[latex]displaystyle text{f}(text{x}) = sum_{text{n}=0}^{infty} text{a}_{text{n}}text{x}^{text{n}}[/latex]

whose coefficients give the sequence [latex]left { text{a}_{0}, text{a}_{1}, text{a}_{2},… right }[/latex].

### Recurrence Relation

A recurrence relation defines each term of a sequence in terms of the preceding terms. In other words, once one or more initial terms are given, each of the following terms of the sequence is a function of the preceding terms.

The Fibonacci sequence is one example of a recurrence relation. Each term of the Fibonacci sequence is given by [latex]text{F}_{text{n}} = text{F}_{text{n}-1} + text{F}_{text{n}-2}[/latex], with initial values [latex]text{F}_{0}=0[/latex] and [latex]text{F}_{1}=1[/latex]. Thus, the sequence of Fibonacci numbers begins:

[latex]displaystyle 0, 1, 1, 2, 3, 5, 8, 13, 21, 34, 55, 89,…[/latex]

## Bayes’ Rule

Bayes’ rule expresses how a subjective degree of belief should rationally change to account for evidence.

### Learning Objectives

Explain the importance of Bayes’s theorem in mathematical manipulation of conditional probabilities

### Key Takeaways

#### Key Points

- Bayes’ rule relates the odds of event [latex]text{A}_1[/latex] to event [latex]text{A}_2[/latex], before (prior to) and after (posterior to) conditioning on another event [latex]text{B}[/latex].
- More specifically, given events [latex]text{A}_1[/latex], [latex]text{A}_2[/latex]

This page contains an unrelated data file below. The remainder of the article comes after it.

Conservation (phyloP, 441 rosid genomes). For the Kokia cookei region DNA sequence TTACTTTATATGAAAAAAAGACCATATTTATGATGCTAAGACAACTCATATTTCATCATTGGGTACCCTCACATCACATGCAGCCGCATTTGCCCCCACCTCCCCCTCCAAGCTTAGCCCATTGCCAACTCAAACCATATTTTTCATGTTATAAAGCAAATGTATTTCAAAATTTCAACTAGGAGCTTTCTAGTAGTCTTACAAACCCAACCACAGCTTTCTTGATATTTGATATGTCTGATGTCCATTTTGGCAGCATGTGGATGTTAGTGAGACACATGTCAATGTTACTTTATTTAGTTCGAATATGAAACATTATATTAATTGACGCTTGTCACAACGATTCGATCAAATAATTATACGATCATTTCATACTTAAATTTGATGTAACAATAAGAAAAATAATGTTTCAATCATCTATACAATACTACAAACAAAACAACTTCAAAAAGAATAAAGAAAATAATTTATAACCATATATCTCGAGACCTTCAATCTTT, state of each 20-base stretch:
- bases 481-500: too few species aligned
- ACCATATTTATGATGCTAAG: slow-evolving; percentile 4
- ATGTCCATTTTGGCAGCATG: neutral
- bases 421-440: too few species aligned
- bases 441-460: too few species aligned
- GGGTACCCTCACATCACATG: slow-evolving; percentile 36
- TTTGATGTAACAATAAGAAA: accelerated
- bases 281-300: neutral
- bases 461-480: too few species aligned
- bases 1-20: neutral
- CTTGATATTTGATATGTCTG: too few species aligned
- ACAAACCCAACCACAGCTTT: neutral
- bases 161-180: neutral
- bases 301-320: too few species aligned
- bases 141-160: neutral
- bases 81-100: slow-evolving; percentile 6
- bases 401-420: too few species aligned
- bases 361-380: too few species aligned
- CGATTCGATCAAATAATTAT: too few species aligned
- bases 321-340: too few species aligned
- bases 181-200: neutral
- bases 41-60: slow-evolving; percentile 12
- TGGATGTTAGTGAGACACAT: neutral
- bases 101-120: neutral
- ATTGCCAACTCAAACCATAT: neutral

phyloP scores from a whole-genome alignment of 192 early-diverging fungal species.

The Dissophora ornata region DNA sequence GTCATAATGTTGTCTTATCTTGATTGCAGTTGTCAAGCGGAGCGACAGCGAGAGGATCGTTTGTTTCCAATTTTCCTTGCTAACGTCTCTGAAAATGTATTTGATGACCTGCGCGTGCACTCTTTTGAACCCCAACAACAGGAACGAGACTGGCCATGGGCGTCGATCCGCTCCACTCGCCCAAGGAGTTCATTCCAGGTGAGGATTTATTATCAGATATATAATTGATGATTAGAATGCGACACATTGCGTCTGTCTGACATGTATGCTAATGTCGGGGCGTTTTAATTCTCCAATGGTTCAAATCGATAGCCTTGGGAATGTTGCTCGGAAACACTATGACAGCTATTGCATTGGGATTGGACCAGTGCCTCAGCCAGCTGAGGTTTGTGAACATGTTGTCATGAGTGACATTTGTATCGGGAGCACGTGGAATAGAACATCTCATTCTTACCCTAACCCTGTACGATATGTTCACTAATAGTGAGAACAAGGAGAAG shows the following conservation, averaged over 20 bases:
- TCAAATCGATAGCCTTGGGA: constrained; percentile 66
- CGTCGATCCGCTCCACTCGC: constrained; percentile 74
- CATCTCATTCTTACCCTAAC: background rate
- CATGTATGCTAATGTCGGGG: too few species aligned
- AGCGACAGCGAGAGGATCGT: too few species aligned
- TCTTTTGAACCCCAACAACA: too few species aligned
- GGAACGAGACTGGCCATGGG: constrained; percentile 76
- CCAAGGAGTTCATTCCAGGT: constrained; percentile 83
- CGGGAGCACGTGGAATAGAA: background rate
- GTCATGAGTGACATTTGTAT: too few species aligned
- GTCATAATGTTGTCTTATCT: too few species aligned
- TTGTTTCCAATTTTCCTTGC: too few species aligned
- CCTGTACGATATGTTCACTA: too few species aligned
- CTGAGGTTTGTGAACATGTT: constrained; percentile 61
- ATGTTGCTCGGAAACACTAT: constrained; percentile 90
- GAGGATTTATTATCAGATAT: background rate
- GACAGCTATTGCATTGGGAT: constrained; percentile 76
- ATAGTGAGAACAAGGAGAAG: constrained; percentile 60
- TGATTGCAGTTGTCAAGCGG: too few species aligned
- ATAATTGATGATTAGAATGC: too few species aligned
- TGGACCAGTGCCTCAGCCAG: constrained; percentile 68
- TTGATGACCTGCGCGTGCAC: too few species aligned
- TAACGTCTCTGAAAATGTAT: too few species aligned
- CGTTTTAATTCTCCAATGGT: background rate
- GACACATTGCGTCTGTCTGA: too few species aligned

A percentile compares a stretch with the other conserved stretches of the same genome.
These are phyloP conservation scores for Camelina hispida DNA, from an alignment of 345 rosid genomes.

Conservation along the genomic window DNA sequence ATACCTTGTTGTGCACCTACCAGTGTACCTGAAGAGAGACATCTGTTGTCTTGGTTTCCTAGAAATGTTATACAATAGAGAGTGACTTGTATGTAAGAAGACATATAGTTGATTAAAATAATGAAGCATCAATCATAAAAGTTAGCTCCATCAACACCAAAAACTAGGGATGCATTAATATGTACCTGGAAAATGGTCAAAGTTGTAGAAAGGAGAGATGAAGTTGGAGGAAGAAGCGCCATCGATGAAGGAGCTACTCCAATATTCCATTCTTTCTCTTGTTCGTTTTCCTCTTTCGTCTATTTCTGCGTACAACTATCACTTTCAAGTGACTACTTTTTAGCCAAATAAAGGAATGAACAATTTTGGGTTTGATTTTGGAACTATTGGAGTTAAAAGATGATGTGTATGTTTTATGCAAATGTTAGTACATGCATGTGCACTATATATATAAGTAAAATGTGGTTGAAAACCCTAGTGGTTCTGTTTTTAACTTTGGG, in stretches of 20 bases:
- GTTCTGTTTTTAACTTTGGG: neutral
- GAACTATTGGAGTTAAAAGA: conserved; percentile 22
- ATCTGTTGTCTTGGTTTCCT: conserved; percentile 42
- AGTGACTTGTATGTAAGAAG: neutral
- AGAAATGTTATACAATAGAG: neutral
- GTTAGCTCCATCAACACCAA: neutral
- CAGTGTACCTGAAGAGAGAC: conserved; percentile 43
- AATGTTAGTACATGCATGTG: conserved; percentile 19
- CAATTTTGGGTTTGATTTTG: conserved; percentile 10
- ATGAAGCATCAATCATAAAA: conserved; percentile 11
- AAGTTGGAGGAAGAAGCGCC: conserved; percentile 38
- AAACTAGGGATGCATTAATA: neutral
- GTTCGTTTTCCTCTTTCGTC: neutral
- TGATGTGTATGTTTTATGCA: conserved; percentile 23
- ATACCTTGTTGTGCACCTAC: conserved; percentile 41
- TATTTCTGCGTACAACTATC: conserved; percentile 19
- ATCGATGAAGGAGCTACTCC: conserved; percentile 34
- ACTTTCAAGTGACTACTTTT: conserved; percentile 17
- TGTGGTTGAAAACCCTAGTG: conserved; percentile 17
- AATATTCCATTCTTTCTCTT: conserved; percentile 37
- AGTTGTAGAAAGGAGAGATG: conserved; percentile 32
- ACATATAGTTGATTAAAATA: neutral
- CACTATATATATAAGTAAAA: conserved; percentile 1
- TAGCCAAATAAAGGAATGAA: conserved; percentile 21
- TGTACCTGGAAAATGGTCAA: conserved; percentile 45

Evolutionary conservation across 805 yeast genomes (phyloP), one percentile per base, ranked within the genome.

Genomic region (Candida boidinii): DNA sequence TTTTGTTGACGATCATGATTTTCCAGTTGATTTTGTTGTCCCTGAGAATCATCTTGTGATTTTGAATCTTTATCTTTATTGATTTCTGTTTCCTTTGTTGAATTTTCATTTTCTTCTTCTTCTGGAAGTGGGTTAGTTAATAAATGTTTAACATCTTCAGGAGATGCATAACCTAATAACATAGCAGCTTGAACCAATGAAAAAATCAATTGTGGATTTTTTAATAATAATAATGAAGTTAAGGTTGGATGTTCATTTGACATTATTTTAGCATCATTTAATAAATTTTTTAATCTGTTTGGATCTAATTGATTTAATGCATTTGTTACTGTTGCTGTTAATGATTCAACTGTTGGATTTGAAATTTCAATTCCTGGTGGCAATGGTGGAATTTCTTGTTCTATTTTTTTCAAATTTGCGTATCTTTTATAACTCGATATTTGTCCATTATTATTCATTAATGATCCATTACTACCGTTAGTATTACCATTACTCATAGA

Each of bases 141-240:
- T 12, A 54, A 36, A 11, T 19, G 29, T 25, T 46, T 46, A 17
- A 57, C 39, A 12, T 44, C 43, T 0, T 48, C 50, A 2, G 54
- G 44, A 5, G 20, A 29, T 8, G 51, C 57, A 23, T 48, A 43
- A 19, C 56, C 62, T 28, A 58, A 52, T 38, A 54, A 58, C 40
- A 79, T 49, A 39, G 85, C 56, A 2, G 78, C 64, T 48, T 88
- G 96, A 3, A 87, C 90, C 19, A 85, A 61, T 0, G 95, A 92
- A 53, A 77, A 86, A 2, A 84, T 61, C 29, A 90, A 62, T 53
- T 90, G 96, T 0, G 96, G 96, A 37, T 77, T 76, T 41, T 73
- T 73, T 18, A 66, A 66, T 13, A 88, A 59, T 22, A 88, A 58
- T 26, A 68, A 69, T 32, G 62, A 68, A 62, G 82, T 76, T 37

_{,}and [latex]text{B}[/latex], Bayes’ rule states that the conditional odds of [latex]text{A}_1:text{A}_2[/latex] given [latex]text{B}[/latex] are equal to the marginal odds [latex]text{A}_1:text{A}_2[/latex] if multiplied by the Bayes’ factor. - Bayes’ rule shows how one’s judgement on whether [latex]text{A}_1[/latex] or [latex]text{A}_2[/latex] is true should be updated based on observing the evidence.
- Bayesian inference is a method of inference in which Bayes’ rule is used to update the probability estimate for a hypothesis as additional evidence is learned.

#### Key Terms

**Bayes’ factor**: The ratio of the conditional probabilities of the event $B$ given that $A_1$ is the case or that $A_2$ is the case, respectively.

In probability theory and statistics, Bayes’ theorem (or Bayes’ rule ) is a result that is of importance in the mathematical manipulation of conditional probabilities. It is a result that derives from the more basic axioms of probability. When applied, the probabilities involved in Bayes’ theorem may have any of a number of probability interpretations. In one of these interpretations, the theorem is used directly as part of a particular approach to statistical inference. In particular, with the Bayesian interpretation of probability, the theorem expresses how a subjective degree of belief should rationally change to account for evidence. This is known as Bayesian inference, which is fundamental to Bayesian statistics.